The Water Management Amendment (Transparency of Water Rights) Bill 2020 before the Parliament of New South Wales threatens to expose vested interests speculating in water for profit at the expense of agricultural production. An online public register proposed in the bill would reveal all foreign and domestic holders of water including from foreign tax havens such as the Cayman Islands, and water holdings of politicians. Although the bill was narrowly defeated in the Legislative Assembly on 6 August, a compromise deal with some amendments may still be possible. And given the ferment in the population in rural Australia, this issue won’t die easily.
Helen Dalton MP from the Shooters, Fishers and Farmers Party initiated the legislation last year, but the bill lapsed as of 23 April. Now reintroduced in both Houses of Parliament, in the Legislative Council the bill was supported by the Animal Justice Party, Australian Labor Party, Greens, Pauline Hanson’s One Nation, and independent Justin Field. In the Legislative Assembly, Labor, the Greens and independent Alex Greenwich voted with the three Shooters, Fishers and Farmers MPs, but the Liberal Party and Nationals blocked the bill in a 37/44 vote.
A PDF copy of the Bill and Explanatory Notes on the Parliament’s website shows how the “Access Register” would operate to facilitate public access to information relating to water access licences. An electronic search facility would enable details to be obtained including: the name of an individual or corporation, an ABN, name of a government department, name of an irrigation scheme, the number of an access licence, and the number of a water supply work approval.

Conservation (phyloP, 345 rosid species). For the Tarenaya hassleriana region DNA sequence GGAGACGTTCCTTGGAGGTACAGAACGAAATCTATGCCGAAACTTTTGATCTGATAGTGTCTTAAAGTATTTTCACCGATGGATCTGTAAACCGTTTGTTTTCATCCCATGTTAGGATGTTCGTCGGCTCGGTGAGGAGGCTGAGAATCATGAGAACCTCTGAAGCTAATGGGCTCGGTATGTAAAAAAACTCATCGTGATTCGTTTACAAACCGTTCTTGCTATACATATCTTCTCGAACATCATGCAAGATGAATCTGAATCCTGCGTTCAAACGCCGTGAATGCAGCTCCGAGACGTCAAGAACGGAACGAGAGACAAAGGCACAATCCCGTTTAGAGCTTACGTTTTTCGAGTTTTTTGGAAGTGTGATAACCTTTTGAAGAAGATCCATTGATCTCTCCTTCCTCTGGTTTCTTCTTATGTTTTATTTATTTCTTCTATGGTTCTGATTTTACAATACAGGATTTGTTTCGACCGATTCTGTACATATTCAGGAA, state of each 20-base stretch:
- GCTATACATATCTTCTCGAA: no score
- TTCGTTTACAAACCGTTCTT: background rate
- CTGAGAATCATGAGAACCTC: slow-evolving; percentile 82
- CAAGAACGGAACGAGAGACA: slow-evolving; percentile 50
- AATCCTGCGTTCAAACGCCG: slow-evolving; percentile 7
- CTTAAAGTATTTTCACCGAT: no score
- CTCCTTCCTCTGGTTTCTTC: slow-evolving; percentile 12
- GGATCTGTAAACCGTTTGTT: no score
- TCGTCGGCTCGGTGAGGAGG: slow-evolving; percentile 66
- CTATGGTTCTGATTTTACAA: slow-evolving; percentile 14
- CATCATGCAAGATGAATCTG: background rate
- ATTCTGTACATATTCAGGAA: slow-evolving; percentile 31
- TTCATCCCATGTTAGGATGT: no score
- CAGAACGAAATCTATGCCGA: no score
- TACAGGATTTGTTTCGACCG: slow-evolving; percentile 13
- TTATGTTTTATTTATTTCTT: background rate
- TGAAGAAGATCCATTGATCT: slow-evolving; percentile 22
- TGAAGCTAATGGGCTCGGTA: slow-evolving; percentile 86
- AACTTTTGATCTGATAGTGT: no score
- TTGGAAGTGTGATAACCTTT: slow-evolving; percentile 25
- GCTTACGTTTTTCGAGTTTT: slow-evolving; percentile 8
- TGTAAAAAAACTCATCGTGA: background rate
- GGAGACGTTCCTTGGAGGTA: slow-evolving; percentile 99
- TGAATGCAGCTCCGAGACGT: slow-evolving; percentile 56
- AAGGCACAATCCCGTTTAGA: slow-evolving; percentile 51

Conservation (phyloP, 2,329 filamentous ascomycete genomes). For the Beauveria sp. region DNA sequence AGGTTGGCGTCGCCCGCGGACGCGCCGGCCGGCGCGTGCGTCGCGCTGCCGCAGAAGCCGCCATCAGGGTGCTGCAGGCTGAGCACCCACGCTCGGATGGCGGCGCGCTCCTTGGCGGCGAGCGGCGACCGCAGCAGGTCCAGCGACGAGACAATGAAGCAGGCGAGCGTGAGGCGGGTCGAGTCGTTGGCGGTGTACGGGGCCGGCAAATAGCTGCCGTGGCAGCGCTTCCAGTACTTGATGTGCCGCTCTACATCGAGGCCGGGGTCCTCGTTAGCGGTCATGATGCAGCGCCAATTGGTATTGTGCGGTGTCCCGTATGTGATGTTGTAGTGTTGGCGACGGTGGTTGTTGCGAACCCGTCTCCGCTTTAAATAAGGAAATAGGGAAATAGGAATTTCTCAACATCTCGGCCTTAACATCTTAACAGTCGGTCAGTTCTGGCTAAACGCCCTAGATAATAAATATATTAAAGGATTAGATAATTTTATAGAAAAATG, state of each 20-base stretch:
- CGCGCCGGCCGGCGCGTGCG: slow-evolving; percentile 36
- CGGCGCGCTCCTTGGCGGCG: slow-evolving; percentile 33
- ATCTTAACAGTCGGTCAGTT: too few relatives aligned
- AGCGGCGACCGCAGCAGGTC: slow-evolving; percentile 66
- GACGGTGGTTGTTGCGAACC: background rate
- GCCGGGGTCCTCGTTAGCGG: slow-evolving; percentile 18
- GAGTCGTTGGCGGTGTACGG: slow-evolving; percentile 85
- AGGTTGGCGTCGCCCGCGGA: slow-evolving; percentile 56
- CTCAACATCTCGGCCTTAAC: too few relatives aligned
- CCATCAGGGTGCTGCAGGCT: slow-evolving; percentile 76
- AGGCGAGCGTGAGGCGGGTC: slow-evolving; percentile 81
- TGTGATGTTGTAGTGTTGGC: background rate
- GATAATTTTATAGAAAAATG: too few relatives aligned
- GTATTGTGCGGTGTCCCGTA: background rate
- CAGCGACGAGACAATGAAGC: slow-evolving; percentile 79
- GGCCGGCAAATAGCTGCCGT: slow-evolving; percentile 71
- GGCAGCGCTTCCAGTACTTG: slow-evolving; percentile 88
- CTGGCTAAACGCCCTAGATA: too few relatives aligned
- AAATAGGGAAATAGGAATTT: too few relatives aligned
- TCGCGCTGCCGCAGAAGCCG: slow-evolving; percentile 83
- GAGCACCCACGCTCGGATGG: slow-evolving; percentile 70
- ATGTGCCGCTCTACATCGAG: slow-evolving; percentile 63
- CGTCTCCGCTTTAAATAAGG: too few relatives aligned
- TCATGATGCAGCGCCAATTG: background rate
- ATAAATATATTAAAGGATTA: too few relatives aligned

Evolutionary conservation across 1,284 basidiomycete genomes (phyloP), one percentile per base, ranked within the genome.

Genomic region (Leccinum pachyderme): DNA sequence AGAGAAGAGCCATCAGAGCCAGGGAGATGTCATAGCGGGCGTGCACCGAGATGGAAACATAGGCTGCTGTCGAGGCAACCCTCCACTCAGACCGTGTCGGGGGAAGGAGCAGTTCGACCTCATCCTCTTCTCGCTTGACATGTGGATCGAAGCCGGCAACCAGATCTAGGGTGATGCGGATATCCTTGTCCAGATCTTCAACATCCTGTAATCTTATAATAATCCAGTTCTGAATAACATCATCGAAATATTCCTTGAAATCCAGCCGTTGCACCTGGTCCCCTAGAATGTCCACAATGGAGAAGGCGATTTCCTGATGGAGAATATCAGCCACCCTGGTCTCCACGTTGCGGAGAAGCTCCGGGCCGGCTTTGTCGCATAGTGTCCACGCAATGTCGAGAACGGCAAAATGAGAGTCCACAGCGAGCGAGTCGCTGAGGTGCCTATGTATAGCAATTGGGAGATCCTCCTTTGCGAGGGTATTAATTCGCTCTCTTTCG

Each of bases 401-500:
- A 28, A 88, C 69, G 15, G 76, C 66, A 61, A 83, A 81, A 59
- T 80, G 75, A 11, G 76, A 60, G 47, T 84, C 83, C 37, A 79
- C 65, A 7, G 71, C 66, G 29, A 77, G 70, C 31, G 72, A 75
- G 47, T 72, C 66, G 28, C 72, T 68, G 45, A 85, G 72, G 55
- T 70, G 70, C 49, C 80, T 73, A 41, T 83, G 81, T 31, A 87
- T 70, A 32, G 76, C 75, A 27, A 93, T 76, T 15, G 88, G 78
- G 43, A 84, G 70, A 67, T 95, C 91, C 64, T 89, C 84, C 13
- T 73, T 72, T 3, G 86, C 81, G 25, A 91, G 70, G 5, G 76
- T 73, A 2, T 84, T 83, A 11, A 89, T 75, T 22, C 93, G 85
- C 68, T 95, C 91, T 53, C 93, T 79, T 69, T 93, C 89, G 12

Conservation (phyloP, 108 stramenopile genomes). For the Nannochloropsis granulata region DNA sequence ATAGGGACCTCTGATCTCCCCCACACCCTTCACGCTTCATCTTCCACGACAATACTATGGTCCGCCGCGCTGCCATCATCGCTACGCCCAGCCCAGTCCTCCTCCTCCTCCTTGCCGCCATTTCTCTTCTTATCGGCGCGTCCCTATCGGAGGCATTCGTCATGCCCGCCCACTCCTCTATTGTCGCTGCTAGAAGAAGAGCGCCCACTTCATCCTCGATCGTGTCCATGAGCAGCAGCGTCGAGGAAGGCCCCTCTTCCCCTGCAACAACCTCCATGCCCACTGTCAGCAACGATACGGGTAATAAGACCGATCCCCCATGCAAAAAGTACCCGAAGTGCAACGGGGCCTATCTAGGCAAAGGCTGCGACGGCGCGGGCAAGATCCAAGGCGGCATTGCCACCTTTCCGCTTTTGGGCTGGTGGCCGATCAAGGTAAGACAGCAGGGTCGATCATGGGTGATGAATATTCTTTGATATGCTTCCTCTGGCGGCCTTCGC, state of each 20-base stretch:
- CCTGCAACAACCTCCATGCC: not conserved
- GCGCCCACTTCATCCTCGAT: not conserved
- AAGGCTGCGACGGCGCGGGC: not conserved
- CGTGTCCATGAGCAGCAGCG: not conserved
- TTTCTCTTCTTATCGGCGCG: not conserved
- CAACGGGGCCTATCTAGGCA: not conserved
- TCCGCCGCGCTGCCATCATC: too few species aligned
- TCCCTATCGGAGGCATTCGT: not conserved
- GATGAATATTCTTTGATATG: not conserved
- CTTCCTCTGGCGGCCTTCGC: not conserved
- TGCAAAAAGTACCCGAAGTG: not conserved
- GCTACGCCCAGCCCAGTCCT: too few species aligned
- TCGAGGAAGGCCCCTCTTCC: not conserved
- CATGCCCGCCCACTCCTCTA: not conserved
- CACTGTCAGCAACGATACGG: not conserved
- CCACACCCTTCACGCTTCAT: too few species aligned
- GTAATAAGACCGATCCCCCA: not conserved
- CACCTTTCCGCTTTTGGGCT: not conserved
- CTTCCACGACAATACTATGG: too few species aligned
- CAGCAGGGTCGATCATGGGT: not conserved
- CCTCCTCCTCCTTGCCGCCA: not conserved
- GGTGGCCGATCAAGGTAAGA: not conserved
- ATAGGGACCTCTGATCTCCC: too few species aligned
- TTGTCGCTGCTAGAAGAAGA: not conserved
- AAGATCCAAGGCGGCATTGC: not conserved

Dalton points out the absurdity that members of the New South Wales Parliament are not required to disclose their water entitlements as part of their disclosures of pecuniary interests, but under legislation they must disclose such things as their property ownership, gifts, income sources, debts and contributions to travel. For example, some members even disclose the gift of a relatively cheap bottle of wine, yet they may have millions of dollars’ worth in water interests which don’t come to light. Dalton voluntarily disclosed her own water entitlements to make the point, including a 5,041-megalitre delivery entitlement with Murrumbidgee Irrigation. Similar disclosure rules happen at the federal level, which is how we know former PM Malcolm Turnbull has a big cash stash in the Cayman Islands. But water seems even more secret than the tax havens!
In a 27 February 2020 speech in Parliament, Dalton said “getting a water licence is easier than opening up a bank account. It is possible for corporate entities to obtain a licence without disclosing names of major shareholders, company owners, parent companies or other individuals who may directly benefit from the water purchased. … There is … a need to increase the amount of information a person or entity must provide authorities to hold or obtain a water access licence. It is not good enough for a company in the Cayman Islands to buy large quantities of water—which has happened—while keeping the names of directors, board members and major shareholders a secret. That is disgraceful.”